On appeal, Andrews argued, in part, that the trial court erroneously excluded a psychiatrist’s expert testimony on impulsivity during the guilt phase of the trial.

The offered testimony revealed that Andrews had schizophrenia. When he did not take his medication, Andrews sometimes believed he was a werewolf. At the time of the crime, Andrews believed that his victim was a vampire, who he killed on God's orders. Andrews’ delusion was potentially strong enough to preclude the presence of malice as required under the penal code.

The trial court permitted the psychiatrist to testify about Andrews' delusions, his belief that he was a werewolf, that his victim was a vampire, that God told him to kill her, and that his schizophrenia could lead to impulsive behavior. But an opinion as to whether Andrews had malice at the time of the murder was off limits.

Despite Mr. Andrews’ howling at the moon, the court upheld the limitations on the offered testimony as proper. Now that you are armed to the teeth about werewolves, perhaps you find yourself bogged down in the philosophical question:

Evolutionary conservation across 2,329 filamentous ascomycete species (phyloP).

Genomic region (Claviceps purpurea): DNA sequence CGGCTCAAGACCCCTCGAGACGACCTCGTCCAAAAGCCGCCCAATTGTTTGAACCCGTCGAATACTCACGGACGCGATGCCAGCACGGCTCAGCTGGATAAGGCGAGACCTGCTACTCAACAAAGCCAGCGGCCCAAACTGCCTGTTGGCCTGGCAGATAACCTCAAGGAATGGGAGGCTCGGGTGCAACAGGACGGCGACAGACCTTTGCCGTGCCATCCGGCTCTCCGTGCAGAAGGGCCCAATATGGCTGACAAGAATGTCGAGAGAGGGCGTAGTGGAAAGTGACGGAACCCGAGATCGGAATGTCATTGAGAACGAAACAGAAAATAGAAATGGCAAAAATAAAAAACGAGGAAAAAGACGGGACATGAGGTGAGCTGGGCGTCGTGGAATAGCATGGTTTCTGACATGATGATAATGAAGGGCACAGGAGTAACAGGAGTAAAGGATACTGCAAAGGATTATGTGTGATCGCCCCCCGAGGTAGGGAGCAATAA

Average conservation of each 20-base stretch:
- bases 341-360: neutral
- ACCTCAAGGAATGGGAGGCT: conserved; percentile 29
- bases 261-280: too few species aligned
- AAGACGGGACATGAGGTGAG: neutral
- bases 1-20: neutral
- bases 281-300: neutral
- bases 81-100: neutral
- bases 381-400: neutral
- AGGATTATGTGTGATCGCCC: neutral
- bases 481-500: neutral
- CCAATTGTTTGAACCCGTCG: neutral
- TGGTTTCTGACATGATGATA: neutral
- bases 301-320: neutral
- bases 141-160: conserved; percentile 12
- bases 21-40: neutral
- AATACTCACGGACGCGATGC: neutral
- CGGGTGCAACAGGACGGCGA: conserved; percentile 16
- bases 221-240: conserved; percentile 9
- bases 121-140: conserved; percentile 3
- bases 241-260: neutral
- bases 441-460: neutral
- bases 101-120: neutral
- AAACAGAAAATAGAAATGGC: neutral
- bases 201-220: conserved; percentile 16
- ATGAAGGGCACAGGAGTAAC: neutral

Do Witches and Warlocks Have To Pay ad Valorem Taxes?

Consult the case of Roberts v. Ravenwood Church of Wicca out of the Supreme Court of Georgia, involving an ad valorem tax dispute (a tax based on the assessed value of an item, such as real estate or personal property between Fulton County tax authorities and Ravenwood, whose members are “witches” and “warlocks.” This legal cauldron stewed with the Free Exercise Clause of the First Amendment and the Equal Protection Clause of the 14th Amendment. The superior court entered final judgment in favor of Ravenwood, and the appeals court affirmed the judgment because the church participated in “religious worship.”  

Seems supernaturally straightforward, right? But, of course, nothing in the law is straightforward. At least, having considered the above questions, you will be better prepared to serve your clients, whether they are vampires, werewolves, or witches. So, award yourself that full-size candy bar, sip yourself a warm spicy cider, and have a Happy Halloween.